Sinon.js quick tip: How to stub/mock complex objects, such as DOM objects

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Several of my readers have emailed me, asking about how to deal with more complex stubbing situations when using Sinon.js.

In this article, we’ll look at how to stub objects which are deeply nested, and when functions have more complex return values and they interact with other objects.

We’ll use DOM objects as a practical example, as they’re used quite often, and they can present several challenges when stubbing.

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What is a Humble Object and how does it help make your code testable?

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Some of the most common testing-related questions I’m asked relate to testing real-world apps. There’s always a difficult part that’s hard to test. Most often, it’s been the database. Sometimes I’ve also been asked about HTTP-based APIs like RESTful APIs and such.

Let’s imagine a typical situation where you have some code that uses a database. You’ve got some code which queries the database, and then does something with the result.

At first, there’s doesn’t seem to be anything wrong with this approach.

The problem shows up when you try to test the code. You’ve got to deal with all the database related logic, when all you want to do is make sure the function is working correctly!

We’ve talked a lot about Sinon.js on several occasions. Sinon is a great tool, because it helps you solve problems like this… but knowing how to use a tool isn’t useful at all if your code makes it hard to use.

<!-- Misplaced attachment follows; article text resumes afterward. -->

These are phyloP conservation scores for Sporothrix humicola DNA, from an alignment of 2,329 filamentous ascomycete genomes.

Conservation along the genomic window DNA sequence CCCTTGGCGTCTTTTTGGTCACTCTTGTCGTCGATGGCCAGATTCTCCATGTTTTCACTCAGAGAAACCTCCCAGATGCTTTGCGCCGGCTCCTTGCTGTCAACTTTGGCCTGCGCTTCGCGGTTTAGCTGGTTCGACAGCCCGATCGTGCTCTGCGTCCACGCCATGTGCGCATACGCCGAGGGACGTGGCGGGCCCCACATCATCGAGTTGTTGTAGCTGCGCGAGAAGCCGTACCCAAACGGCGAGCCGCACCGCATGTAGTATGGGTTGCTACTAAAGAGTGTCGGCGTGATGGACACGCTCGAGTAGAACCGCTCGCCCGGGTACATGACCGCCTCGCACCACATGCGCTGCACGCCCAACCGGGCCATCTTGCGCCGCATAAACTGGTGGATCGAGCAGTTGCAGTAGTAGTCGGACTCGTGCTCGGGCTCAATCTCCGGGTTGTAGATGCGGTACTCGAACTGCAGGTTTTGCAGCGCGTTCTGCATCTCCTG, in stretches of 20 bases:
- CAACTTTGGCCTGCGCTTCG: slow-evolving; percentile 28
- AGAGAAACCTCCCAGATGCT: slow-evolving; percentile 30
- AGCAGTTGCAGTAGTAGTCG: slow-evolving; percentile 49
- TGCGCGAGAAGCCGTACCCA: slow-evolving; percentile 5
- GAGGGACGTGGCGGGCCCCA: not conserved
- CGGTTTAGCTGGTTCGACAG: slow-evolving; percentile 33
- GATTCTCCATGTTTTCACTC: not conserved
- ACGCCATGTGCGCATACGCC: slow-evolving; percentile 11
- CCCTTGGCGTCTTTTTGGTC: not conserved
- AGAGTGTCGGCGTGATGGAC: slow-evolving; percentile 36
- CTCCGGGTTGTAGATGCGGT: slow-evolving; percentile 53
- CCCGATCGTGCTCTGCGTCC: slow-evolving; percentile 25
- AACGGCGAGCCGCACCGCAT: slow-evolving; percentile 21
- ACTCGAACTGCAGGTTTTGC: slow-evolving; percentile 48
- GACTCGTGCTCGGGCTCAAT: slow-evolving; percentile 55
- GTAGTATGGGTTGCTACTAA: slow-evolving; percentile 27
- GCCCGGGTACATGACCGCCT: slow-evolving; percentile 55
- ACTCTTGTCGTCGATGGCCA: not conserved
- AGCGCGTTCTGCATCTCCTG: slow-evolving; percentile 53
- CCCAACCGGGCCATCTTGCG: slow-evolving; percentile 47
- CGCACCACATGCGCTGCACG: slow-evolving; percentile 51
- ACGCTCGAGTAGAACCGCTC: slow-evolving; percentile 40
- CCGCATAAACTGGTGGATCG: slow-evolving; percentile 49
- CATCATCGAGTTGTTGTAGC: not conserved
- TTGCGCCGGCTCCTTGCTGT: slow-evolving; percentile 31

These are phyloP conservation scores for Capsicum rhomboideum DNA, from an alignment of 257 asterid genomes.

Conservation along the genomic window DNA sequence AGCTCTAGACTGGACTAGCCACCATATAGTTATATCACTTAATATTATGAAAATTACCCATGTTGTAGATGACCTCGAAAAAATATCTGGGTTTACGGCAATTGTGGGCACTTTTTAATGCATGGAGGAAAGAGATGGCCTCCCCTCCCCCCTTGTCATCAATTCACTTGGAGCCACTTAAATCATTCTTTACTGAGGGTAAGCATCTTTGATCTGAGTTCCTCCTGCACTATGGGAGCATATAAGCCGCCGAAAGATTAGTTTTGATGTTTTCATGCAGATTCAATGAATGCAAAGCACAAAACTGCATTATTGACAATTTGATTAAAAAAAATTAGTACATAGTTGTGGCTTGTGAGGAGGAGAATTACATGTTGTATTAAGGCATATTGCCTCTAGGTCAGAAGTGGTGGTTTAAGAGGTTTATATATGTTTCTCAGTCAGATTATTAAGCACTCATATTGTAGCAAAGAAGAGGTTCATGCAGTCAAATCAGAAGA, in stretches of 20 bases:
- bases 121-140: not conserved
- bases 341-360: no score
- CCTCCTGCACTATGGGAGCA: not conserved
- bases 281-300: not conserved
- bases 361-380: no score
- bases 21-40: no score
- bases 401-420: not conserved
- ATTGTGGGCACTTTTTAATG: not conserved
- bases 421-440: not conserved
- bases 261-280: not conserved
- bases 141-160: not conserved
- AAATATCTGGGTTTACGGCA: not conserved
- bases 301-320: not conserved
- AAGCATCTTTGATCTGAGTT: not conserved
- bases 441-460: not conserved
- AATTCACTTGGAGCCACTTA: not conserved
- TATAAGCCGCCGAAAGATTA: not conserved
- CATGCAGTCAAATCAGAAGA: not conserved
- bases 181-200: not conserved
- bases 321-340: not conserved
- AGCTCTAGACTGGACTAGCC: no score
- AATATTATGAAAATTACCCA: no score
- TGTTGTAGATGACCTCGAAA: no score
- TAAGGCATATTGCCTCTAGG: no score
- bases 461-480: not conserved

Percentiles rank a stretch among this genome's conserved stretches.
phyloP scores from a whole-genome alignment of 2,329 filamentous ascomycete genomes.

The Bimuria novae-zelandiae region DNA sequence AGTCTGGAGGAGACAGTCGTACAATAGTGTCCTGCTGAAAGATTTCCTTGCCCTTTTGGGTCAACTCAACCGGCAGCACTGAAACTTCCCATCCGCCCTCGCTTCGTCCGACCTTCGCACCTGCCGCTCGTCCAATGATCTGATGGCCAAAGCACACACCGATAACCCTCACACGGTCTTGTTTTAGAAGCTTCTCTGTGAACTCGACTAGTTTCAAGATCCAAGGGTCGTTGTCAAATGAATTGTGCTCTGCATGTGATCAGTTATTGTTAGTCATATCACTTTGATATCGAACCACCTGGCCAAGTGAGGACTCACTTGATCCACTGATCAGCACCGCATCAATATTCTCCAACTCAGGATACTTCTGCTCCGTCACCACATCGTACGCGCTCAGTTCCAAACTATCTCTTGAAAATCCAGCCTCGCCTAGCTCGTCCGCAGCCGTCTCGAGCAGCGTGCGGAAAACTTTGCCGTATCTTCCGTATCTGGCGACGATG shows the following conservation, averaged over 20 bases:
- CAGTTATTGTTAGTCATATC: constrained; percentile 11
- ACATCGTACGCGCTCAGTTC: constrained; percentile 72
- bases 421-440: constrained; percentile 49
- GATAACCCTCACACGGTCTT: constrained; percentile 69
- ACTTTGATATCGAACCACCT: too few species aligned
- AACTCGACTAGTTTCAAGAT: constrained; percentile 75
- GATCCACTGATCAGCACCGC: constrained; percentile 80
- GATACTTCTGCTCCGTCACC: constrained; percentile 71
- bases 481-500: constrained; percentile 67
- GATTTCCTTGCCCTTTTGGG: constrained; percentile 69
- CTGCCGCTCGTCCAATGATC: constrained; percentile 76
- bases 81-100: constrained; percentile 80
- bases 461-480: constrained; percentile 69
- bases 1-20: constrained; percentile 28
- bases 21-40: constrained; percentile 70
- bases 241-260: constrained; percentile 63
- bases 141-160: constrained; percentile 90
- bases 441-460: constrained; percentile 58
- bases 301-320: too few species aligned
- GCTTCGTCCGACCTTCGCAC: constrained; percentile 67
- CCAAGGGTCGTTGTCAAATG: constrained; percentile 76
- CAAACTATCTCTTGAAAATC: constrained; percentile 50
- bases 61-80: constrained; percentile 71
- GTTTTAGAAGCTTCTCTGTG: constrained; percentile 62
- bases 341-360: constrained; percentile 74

That’s why in this article, I’m going to tell you a simple and efficient way of making almost any kind of application testable. And best of all, it doesn’t usually require huge changes to your code either!

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Using Sinon.js to make unit testing real-life apps easy

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One of the biggest stumbling blocks when writing unit tests is what to do when you have code that’s non-trivial.

In real life projects, code often does all kinds of things that make testing hard. Ajax requests, timers, dates, accessing other browser features… or if you’re using Node.js, databases are always fun, and so is network or file access.

All of these are hard to test because you can’t control them in code. If you’re using Ajax, you need a server to respond to the request, so as to make your tests pass. If you use setTimeout, your test will have to wait. With databases or networking, it’s the same thing — you need a database with the correct data, or a network server.

Real-life isn’t as easy as many testing tutorials make it look. But did you know there is a solution?

By using Sinon, we can make testing non-trivial code trivial!

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Improving our React workflow with ES6 and functional stateless components

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Someone once asked on Twitter about the concrete, real-world benefits of ES6 (or ES2015, as it’s officially known, despite nobody calling it that). It seems the benefits would be a bit difficult to measure: ES6 mostly just adds convenience. How does a convenience-feature benefit us?

If you think about it, convenience makes code easier to write. When we have more convenience, we don’t have to fight the language to make it do what we want, and we can spend that energy focusing on the actual problem at hand! This makes it more fun to write code, but also improves our code quality, as the code simply flows out from our fingertips, rather than having to tediously hammer at the keyboard while pulling your hair.

In this article, I’ll show you how you can start making use of ES6 features in your React project. We’re also going to look at a React feature called functional stateless components, since it’s also very convenient and goes well with ES6 syntax.

I’ll be using the React chat app we’ve been developing as the example here, but you can follow even if you’ve not read the previous articles in the React chat app series.

As usual, full code is available on Github.

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Using WebRTC and React to build a basic chat server